Will A.I. Put Lawyers Out Of Business?
By: Neil Sahota | Forbes
What is the law but a series of algorithms? Codified instructions proscribing dos and don’ts—ifs and thens. Sounds a lot like computer programming, right? The legal system, on the other hand, is not as straightforward as coding. Just consider the complicated state of justice today, whether it be problems stemming from backlogged courts, overburdened public defenders, and swathes of defendants disproportionately accused of crimes.
So, can artificial intelligence help?
Very much so. Law firms are already using AI to more efficiently perform due diligence, conduct research and bill hours. But some expect the impact of AI to be much more transformational. It’s predicted AI will eliminate most paralegal and legal research positions within the next decade. Could judges and lawyers share the same fate? My coauthor Michael Ashley and I spoke to experts about AI’s impact on the legal system for our upcoming book, Own the A.I. Revolution: Unlock Your Artificial Intelligence Strategy to Disrupt Your Competition.
“It may even be considered legal malpractice not to use AI one day,” says Tom Girardi, renowned civil litigator and the real-life inspiration for the lawyer in the movie, Erin Brockovich. “It would be analogous to a lawyer in the late twentieth century still doing everything by hand when this person could use a computer.”
There are many reasons to believe AI could benefit the legal industry in ways as meaningful as the personal computer. Currently, the legal system relies on armies of paralegals and researchers to discover, index, and process information. For law firms at present, this reliance can be expensive, driving up the rates they charge. And in understaffed public defender offices, investigators can only spend a few minutes interviewing each of their clients, greatly diminishing the service they can provide.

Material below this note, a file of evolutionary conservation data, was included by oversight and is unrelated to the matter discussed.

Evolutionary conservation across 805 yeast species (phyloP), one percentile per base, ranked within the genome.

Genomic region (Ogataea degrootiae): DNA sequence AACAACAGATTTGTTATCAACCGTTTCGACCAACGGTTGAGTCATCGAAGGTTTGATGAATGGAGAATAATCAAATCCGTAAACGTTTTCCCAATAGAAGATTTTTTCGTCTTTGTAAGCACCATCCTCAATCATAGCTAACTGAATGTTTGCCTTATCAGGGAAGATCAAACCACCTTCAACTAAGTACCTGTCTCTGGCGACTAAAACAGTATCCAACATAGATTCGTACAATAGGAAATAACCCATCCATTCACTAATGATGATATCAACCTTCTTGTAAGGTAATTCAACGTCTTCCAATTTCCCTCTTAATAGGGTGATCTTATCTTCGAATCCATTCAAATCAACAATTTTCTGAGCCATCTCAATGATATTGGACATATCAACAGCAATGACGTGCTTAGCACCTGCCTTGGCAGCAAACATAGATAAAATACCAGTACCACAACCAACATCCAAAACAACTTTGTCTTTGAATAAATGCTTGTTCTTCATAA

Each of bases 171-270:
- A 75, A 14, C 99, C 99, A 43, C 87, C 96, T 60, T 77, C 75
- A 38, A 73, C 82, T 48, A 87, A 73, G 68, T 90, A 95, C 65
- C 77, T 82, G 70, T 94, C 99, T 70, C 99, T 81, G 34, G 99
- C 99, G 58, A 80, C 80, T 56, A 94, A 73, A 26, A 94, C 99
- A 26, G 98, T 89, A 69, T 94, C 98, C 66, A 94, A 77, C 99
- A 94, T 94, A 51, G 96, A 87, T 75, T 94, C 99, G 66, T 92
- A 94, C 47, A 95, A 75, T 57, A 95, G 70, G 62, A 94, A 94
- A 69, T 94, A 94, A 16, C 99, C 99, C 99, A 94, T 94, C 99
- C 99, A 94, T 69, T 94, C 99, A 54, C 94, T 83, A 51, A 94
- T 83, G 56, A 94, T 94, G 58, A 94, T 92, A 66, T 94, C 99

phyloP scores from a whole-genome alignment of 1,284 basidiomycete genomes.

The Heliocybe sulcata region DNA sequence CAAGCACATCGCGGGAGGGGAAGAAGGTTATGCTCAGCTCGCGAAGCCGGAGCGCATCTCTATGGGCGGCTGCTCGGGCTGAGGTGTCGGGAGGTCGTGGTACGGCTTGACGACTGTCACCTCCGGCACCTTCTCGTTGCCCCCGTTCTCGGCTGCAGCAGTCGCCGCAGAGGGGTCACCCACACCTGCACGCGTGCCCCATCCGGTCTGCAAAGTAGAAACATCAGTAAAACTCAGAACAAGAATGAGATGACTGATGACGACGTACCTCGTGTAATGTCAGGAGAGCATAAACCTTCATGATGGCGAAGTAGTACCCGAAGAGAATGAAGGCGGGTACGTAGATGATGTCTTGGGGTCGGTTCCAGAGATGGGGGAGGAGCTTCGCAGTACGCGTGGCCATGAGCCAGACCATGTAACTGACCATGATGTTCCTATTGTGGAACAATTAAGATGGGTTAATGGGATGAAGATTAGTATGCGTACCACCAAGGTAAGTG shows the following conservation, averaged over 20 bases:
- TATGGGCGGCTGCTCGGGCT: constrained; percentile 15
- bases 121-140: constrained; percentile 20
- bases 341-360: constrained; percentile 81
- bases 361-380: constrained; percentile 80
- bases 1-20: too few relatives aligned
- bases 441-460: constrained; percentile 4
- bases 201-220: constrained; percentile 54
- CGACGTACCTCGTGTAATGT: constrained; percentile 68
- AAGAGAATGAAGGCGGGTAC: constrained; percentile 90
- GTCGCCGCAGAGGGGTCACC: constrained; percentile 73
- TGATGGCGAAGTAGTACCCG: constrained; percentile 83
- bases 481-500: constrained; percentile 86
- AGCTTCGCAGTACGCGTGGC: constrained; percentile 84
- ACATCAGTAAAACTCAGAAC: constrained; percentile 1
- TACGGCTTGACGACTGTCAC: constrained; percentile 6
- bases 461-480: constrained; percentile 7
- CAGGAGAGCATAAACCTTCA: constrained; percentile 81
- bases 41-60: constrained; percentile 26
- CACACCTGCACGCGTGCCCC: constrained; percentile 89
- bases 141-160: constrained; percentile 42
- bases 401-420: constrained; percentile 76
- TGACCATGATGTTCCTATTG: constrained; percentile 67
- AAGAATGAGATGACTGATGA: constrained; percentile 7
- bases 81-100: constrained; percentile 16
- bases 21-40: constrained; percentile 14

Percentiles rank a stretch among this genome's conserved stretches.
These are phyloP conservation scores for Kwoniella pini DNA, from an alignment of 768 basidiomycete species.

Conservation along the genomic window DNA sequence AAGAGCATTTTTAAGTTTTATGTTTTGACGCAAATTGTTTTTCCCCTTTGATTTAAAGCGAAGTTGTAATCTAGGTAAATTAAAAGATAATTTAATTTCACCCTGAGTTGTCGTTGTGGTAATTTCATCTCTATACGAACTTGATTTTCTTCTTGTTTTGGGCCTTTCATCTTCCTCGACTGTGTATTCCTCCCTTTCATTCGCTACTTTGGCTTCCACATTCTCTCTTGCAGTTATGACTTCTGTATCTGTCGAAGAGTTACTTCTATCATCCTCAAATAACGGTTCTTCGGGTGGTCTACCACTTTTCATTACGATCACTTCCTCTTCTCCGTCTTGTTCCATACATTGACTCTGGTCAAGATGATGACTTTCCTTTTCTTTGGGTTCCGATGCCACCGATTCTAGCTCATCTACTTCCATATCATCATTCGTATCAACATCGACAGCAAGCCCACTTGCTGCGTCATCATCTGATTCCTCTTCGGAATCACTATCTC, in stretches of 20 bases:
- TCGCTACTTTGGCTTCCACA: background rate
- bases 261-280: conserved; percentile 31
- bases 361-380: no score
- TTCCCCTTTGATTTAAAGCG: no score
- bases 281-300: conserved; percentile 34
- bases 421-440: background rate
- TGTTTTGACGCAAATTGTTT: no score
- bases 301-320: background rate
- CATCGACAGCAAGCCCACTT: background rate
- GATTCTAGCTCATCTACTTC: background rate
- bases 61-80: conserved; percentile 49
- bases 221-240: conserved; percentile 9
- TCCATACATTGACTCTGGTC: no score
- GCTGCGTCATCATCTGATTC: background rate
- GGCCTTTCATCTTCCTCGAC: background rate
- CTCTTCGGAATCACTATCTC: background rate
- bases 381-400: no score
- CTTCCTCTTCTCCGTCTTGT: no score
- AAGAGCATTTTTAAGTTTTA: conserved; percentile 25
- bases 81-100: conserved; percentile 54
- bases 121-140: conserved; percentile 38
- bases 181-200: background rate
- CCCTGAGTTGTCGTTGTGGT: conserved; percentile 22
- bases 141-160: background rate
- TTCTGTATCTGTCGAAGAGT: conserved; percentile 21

However, for just a fraction of the time and expense, AI could be used to conduct time-consuming research, reducing the burdens on courts and legal services and accelerating the judicial process. There are also situations where using AI might be preferable to interacting with a human, such as for client interviews. For instance, it’s been demonstrated people are more likely to be honest with a machine than with a person, since a machine isn’t capable of judgment.
Of course, AI can’t replace all means of collecting information. There are instances in which depositions would be more conducive to fact-gathering. Still, when preparing for a cross-examination of an expert witness, AI could be effectively deployed to determine every case in which a particular witness testified, what his/her opinions were, and how juries reacted, much faster and more thoroughly than any human investigator ever could.
Such effectiveness is great, but will lawyers panic when they can’t bill as many hours? Not according to Girardi. He believes those firms willing to adopt AI will possess a strategic advantage. “It’s a lawyer’s job to solve a problem as quickly and inexpensively as possible,” Girardi explains. “AI will be a godsend because it’ll give lawyers the information they need to resolve conflicts faster.”